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University of Illinois Extension serving Christian, Jersey, Macoupin and Montgomery Counties

Montgomery County
#1 Industrial Park Dr.
Hillsboro, IL 62049
Phone: 217-532-3941
FAX: 217-532-3944
Email: uie-cjmm@illinois.edu
Hours: Monday - Friday 8 am to 12 pm, 1 pm to 4:30 pm

Christian County
1120 N Webster St.
Taylorville, IL 62568
Phone: 217-287-7246
FAX: 217-287-7248
Hours: Monday - Friday 8am to 11:30am, 12:30pm to 4.30pm

Jersey County
201 W. Exchange St.
Suite A
Jerseyville, IL 62052
Phone: 618-498-2913
FAX: 618-498-5913
Hours: Tuesday & Wednesday 8 am to 12 pm and 1 pm to 4:30 pm and Thursday 8 am to 12 pm

Macoupin County
#60 Carlinville Plaza
Carlinville, IL 62626
Phone: 217-854-9604
FAX: 217-854-7804
Hours: Monday - Thursday 8 am to 12 pm; 1 pm to 4:30 pm

News Release

Accent photo

Proper pruning of trees in the landscape

Source/writer:  Andrew Holsinger, 217-532-3941, aholsing@illinois.edu

 

Do you have a reason to prune? 

 

“There are several reasons you may want to prune your tree, including pruning for form, health, safety, strength, aesthetics, and production,” said Andrew Holsinger, a University of Illinois Extension horticulture educator.

 

Proper selection and placement of a tree is a preferred method compared to pruning in order to control a plant’s size.

 

“Careful placement of the tree should be followed by strategic pruning cuts,” Holsinger said.  ”Pruning early can prevent problems that can arise in the future. Large branch sizes require greater healing time and can create a lasting opportunity for insect or disease damage to occur when removed.”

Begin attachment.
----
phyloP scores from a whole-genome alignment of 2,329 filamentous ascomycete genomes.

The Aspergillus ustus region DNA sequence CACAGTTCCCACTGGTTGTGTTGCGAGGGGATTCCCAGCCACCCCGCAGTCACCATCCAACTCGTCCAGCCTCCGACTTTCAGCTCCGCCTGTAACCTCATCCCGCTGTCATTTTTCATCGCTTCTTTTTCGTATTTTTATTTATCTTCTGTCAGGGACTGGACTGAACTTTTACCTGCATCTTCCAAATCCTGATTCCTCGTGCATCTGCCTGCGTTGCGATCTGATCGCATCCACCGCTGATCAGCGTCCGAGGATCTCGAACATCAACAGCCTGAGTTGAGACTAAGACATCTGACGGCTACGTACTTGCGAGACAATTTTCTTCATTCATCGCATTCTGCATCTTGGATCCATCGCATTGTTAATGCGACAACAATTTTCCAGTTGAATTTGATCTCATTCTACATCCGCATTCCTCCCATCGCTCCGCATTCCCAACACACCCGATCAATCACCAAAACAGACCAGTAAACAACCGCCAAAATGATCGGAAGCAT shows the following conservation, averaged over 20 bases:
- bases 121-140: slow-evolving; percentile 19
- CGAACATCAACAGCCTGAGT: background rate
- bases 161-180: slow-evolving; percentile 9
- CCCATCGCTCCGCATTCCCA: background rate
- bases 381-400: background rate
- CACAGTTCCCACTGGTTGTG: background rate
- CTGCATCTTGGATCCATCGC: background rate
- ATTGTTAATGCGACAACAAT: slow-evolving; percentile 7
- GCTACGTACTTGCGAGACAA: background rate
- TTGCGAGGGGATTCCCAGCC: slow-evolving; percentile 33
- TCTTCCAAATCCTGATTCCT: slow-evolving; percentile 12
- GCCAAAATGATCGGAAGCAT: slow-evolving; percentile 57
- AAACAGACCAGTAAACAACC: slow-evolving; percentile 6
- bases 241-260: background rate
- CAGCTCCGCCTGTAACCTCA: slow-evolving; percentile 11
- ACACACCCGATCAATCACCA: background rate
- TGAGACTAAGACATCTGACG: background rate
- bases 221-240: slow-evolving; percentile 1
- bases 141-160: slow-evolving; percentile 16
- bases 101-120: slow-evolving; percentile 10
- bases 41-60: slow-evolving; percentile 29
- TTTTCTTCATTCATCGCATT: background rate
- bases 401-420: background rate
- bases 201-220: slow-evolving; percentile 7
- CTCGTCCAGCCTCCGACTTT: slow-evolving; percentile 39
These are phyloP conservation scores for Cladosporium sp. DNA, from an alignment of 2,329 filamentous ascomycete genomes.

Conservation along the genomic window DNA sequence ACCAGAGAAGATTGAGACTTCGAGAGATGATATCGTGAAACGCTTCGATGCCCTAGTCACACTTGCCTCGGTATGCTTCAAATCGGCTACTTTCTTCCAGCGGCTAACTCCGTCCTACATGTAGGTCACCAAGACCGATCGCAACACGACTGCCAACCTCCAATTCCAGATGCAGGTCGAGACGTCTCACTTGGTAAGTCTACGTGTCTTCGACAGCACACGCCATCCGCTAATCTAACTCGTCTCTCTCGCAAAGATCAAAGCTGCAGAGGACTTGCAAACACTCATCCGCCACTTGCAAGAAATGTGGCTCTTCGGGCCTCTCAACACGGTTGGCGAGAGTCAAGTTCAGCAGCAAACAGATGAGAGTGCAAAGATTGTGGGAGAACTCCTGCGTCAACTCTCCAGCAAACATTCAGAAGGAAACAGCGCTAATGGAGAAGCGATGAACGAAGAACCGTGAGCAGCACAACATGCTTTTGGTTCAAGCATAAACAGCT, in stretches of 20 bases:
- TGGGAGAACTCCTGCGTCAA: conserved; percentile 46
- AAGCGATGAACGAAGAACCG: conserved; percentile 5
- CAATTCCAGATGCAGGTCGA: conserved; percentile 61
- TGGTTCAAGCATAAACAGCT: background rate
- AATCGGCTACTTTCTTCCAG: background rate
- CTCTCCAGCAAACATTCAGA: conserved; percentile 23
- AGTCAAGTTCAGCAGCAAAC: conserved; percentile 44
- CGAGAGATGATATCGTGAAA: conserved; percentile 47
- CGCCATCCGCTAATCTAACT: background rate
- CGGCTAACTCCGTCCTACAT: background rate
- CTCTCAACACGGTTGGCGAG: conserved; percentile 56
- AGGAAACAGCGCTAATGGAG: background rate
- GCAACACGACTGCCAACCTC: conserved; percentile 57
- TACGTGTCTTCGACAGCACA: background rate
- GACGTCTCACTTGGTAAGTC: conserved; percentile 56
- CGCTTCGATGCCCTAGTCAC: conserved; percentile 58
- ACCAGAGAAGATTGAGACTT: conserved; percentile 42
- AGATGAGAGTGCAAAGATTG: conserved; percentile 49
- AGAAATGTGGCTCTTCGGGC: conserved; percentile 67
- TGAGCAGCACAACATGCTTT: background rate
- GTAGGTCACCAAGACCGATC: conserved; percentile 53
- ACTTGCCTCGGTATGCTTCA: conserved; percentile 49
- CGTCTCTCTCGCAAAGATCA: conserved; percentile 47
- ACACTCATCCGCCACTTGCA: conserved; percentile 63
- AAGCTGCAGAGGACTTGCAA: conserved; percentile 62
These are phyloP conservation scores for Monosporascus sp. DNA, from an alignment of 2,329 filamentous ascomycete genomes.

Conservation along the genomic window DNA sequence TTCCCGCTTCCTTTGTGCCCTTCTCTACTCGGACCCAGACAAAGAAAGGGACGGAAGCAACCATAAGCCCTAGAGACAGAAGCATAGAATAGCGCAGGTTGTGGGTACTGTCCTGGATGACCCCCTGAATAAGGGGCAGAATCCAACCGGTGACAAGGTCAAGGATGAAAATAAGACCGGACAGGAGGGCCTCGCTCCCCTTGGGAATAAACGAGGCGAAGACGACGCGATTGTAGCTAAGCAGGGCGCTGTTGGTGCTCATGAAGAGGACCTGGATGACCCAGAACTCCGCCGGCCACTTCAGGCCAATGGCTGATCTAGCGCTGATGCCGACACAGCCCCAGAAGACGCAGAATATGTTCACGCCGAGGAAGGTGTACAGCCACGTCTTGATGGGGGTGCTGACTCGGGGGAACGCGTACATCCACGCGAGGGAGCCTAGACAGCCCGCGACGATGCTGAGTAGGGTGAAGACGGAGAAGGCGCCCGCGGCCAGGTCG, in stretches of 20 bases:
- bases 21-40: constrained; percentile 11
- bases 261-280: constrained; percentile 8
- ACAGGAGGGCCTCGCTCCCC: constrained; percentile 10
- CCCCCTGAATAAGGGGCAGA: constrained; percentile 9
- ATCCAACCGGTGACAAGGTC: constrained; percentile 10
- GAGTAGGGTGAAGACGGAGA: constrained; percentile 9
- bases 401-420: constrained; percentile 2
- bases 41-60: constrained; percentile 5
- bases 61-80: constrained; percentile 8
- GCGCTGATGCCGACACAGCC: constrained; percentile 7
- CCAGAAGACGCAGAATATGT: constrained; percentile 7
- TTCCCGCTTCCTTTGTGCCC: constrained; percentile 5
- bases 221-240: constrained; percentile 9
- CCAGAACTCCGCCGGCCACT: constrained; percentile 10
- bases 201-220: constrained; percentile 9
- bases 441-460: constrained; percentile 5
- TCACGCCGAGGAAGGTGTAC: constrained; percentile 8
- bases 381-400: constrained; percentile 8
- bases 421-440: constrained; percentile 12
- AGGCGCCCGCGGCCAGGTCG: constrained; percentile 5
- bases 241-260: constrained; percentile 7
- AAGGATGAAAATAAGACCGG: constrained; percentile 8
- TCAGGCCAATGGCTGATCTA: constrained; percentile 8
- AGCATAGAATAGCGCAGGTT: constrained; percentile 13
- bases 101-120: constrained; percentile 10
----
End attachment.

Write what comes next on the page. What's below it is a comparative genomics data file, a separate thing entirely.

Proper pruning can increase the strength of a tree. The angle between two branches can indicate the strength of their union. A V-shaped angle between two branches is too acute and will not allow for enough space to add new wood for needed strength, Holsinger said. “Selective removal of branches with V-shaped angles will help to potentially strengthen the tree. Some trees are characteristic as a species for excessive twig drop and poor structure,” he said.

 

Removal of dead wood can be done at any time of the year. Diseased wood can also be removed to prevent further injury, but timing can be critical. “Prune when the tree is dry and take caution to sanitize pruning equipment to prevent the spread of the disease,” Holsinger cautioned.

 

Remove branches that present a hazard or could potentially be hazardous in the near future.  Holsinger recommended a gradual pruning of the landscape tree. “The future of your tree is what you make of it,” he noted. “Hazards can also be created with improper pruning practices.”

 

Late winter, just before spring growth begins, is the best time to prune most deciduous trees. The structure of the tree will be revealed with the absence of leaves.

 

“Pruning can have several benefits, namely as preventative maintenance to promote plant health,” Holsinger said.  “That’s why it is important to know what to prune, when to prune it, and how to make the cuts properly.”

 

Questions arise when wounds from pruning cuts are created that cause bleeding with some trees.

 

Should pruning be postponed for trees that bleed, such as birches, maples, and elms?

 

“It is an option to wait,” Holsinger explained. “Trees that bleed are usually losing mostly water and no long-term harm will be done. The wounds should heal quickly with new spring growth.

 

“Many people overlook the benefits of pruning while a tree is young, leading to drastic and expensive measures down the road. Through routine pruning of young trees, you will enhance the form, strength, and beauty of your landscape trees,” Holsinger said.

 

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Local Contact: Andrew Holsinger, Extension Educator, Horticulture, aholsing@illinois.edu